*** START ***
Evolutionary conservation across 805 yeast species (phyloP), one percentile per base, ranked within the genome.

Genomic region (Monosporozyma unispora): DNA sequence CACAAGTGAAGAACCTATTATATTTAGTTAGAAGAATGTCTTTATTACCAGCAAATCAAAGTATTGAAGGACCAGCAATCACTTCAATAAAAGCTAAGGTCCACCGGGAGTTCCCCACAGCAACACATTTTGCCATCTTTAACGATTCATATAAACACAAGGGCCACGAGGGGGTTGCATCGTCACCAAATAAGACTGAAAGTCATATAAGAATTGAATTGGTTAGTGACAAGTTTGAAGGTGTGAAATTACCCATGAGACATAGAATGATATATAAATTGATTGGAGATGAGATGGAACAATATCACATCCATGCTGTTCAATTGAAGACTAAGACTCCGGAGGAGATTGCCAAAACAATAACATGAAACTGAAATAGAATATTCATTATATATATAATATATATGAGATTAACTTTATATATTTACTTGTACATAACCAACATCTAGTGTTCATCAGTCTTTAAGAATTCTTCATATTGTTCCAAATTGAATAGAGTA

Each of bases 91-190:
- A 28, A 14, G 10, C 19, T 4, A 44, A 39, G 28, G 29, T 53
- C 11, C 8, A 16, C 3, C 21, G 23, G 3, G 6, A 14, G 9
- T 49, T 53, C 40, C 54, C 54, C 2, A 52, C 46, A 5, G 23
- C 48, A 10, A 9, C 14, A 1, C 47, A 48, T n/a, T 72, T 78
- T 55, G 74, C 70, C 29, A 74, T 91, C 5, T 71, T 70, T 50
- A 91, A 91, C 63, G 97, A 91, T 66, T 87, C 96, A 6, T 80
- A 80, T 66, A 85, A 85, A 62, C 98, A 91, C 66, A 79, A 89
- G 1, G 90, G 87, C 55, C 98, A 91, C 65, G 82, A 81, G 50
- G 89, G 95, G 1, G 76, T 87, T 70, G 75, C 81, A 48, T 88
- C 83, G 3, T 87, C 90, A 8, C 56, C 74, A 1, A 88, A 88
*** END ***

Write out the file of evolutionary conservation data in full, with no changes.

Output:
Evolutionary conservation across 805 yeast species (phyloP), one percentile per base, ranked within the genome.

Genomic region (Monosporozyma unispora): DNA sequence CACAAGTGAAGAACCTATTATATTTAGTTAGAAGAATGTCTTTATTACCAGCAAATCAAAGTATTGAAGGACCAGCAATCACTTCAATAAAAGCTAAGGTCCACCGGGAGTTCCCCACAGCAACACATTTTGCCATCTTTAACGATTCATATAAACACAAGGGCCACGAGGGGGTTGCATCGTCACCAAATAAGACTGAAAGTCATATAAGAATTGAATTGGTTAGTGACAAGTTTGAAGGTGTGAAATTACCCATGAGACATAGAATGATATATAAATTGATTGGAGATGAGATGGAACAATATCACATCCATGCTGTTCAATTGAAGACTAAGACTCCGGAGGAGATTGCCAAAACAATAACATGAAACTGAAATAGAATATTCATTATATATATAATATATATGAGATTAACTTTATATATTTACTTGTACATAACCAACATCTAGTGTTCATCAGTCTTTAAGAATTCTTCATATTGTTCCAAATTGAATAGAGTA

Each of bases 91-190:
- A 28, A 14, G 10, C 19, T 4, A 44, A 39, G 28, G 29, T 53
- C 11, C 8, A 16, C 3, C 21, G 23, G 3, G 6, A 14, G 9
- T 49, T 53, C 40, C 54, C 54, C 2, A 52, C 46, A 5, G 23
- C 48, A 10, A 9, C 14, A 1, C 47, A 48, T n/a, T 72, T 78
- T 55, G 74, C 70, C 29, A 74, T 91, C 5, T 71, T 70, T 50
- A 91, A 91, C 63, G 97, A 91, T 66, T 87, C 96, A 6, T 80
- A 80, T 66, A 85, A 85, A 62, C 98, A 91, C 66, A 79, A 89
- G 1, G 90, G 87, C 55, C 98, A 91, C 65, G 82, A 81, G 50
- G 89, G 95, G 1, G 76, T 87, T 70, G 75, C 81, A 48, T 88
- C 83, G 3, T 87, C 90, A 8, C 56, C 74, A 1, A 88, A 88